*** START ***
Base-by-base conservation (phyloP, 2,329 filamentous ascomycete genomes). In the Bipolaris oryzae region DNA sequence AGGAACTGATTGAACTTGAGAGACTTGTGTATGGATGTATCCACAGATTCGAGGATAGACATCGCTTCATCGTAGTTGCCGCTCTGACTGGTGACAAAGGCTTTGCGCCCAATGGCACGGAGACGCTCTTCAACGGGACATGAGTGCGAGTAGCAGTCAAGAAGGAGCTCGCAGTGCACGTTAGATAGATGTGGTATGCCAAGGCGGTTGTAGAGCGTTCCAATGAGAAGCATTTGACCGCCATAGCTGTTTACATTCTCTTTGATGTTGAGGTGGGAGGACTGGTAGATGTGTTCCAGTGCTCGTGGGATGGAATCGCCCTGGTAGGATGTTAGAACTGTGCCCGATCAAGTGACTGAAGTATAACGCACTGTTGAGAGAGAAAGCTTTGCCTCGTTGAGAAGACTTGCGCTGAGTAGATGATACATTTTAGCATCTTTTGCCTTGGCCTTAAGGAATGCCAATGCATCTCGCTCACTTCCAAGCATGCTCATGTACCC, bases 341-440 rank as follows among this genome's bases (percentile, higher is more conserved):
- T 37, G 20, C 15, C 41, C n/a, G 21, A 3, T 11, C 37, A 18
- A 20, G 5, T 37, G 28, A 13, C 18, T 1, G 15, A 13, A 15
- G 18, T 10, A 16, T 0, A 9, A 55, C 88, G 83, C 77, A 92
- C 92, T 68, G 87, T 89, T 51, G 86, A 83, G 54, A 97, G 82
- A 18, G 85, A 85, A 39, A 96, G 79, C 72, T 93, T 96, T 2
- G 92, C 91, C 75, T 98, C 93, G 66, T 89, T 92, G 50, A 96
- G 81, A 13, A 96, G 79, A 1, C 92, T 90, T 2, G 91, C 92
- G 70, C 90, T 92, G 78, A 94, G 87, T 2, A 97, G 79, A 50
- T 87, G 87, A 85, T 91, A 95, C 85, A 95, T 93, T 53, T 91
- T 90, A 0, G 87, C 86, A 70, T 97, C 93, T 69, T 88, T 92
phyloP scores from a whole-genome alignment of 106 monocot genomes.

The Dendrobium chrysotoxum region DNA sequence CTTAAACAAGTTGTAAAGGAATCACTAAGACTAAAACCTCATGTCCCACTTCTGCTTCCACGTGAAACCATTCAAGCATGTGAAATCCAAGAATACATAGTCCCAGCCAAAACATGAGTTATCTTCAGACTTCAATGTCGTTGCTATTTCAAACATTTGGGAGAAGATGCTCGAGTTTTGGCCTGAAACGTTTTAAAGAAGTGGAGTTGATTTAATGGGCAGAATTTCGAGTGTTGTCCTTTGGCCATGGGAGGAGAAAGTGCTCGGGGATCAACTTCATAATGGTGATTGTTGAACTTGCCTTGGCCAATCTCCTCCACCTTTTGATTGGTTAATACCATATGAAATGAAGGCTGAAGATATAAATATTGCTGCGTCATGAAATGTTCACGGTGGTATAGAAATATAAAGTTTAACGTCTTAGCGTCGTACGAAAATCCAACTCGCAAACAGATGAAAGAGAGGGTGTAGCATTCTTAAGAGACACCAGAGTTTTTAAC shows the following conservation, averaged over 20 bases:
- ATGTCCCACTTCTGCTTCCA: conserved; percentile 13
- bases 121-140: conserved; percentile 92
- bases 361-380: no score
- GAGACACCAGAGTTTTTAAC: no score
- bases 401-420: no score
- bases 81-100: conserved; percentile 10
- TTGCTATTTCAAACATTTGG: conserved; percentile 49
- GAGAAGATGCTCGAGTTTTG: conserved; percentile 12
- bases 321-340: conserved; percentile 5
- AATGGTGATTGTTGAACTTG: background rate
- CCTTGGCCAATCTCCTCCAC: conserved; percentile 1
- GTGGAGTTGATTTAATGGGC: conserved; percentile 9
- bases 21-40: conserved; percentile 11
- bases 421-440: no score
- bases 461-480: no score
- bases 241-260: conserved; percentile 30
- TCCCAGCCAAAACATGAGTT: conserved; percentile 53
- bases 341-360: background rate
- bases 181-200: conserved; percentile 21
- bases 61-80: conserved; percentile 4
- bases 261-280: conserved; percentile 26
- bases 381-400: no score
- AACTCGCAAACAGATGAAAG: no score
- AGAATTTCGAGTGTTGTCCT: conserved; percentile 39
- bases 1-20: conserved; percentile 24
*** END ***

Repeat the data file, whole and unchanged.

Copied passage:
Base-by-base conservation (phyloP, 2,329 filamentous ascomycete genomes). In the Bipolaris oryzae region DNA sequence AGGAACTGATTGAACTTGAGAGACTTGTGTATGGATGTATCCACAGATTCGAGGATAGACATCGCTTCATCGTAGTTGCCGCTCTGACTGGTGACAAAGGCTTTGCGCCCAATGGCACGGAGACGCTCTTCAACGGGACATGAGTGCGAGTAGCAGTCAAGAAGGAGCTCGCAGTGCACGTTAGATAGATGTGGTATGCCAAGGCGGTTGTAGAGCGTTCCAATGAGAAGCATTTGACCGCCATAGCTGTTTACATTCTCTTTGATGTTGAGGTGGGAGGACTGGTAGATGTGTTCCAGTGCTCGTGGGATGGAATCGCCCTGGTAGGATGTTAGAACTGTGCCCGATCAAGTGACTGAAGTATAACGCACTGTTGAGAGAGAAAGCTTTGCCTCGTTGAGAAGACTTGCGCTGAGTAGATGATACATTTTAGCATCTTTTGCCTTGGCCTTAAGGAATGCCAATGCATCTCGCTCACTTCCAAGCATGCTCATGTACCC, bases 341-440 rank as follows among this genome's bases (percentile, higher is more conserved):
- T 37, G 20, C 15, C 41, C n/a, G 21, A 3, T 11, C 37, A 18
- A 20, G 5, T 37, G 28, A 13, C 18, T 1, G 15, A 13, A 15
- G 18, T 10, A 16, T 0, A 9, A 55, C 88, G 83, C 77, A 92
- C 92, T 68, G 87, T 89, T 51, G 86, A 83, G 54, A 97, G 82
- A 18, G 85, A 85, A 39, A 96, G 79, C 72, T 93, T 96, T 2
- G 92, C 91, C 75, T 98, C 93, G 66, T 89, T 92, G 50, A 96
- G 81, A 13, A 96, G 79, A 1, C 92, T 90, T 2, G 91, C 92
- G 70, C 90, T 92, G 78, A 94, G 87, T 2, A 97, G 79, A 50
- T 87, G 87, A 85, T 91, A 95, C 85, A 95, T 93, T 53, T 91
- T 90, A 0, G 87, C 86, A 70, T 97, C 93, T 69, T 88, T 92
phyloP scores from a whole-genome alignment of 106 monocot genomes.

The Dendrobium chrysotoxum region DNA sequence CTTAAACAAGTTGTAAAGGAATCACTAAGACTAAAACCTCATGTCCCACTTCTGCTTCCACGTGAAACCATTCAAGCATGTGAAATCCAAGAATACATAGTCCCAGCCAAAACATGAGTTATCTTCAGACTTCAATGTCGTTGCTATTTCAAACATTTGGGAGAAGATGCTCGAGTTTTGGCCTGAAACGTTTTAAAGAAGTGGAGTTGATTTAATGGGCAGAATTTCGAGTGTTGTCCTTTGGCCATGGGAGGAGAAAGTGCTCGGGGATCAACTTCATAATGGTGATTGTTGAACTTGCCTTGGCCAATCTCCTCCACCTTTTGATTGGTTAATACCATATGAAATGAAGGCTGAAGATATAAATATTGCTGCGTCATGAAATGTTCACGGTGGTATAGAAATATAAAGTTTAACGTCTTAGCGTCGTACGAAAATCCAACTCGCAAACAGATGAAAGAGAGGGTGTAGCATTCTTAAGAGACACCAGAGTTTTTAAC shows the following conservation, averaged over 20 bases:
- ATGTCCCACTTCTGCTTCCA: conserved; percentile 13
- bases 121-140: conserved; percentile 92
- bases 361-380: no score
- GAGACACCAGAGTTTTTAAC: no score
- bases 401-420: no score
- bases 81-100: conserved; percentile 10
- TTGCTATTTCAAACATTTGG: conserved; percentile 49
- GAGAAGATGCTCGAGTTTTG: conserved; percentile 12
- bases 321-340: conserved; percentile 5
- AATGGTGATTGTTGAACTTG: background rate
- CCTTGGCCAATCTCCTCCAC: conserved; percentile 1
- GTGGAGTTGATTTAATGGGC: conserved; percentile 9
- bases 21-40: conserved; percentile 11
- bases 421-440: no score
- bases 461-480: no score
- bases 241-260: conserved; percentile 30
- TCCCAGCCAAAACATGAGTT: conserved; percentile 53
- bases 341-360: background rate
- bases 181-200: conserved; percentile 21
- bases 61-80: conserved; percentile 4
- bases 261-280: conserved; percentile 26
- bases 381-400: no score
- AACTCGCAAACAGATGAAAG: no score
- AGAATTTCGAGTGTTGTCCT: conserved; percentile 39
- bases 1-20: conserved; percentile 24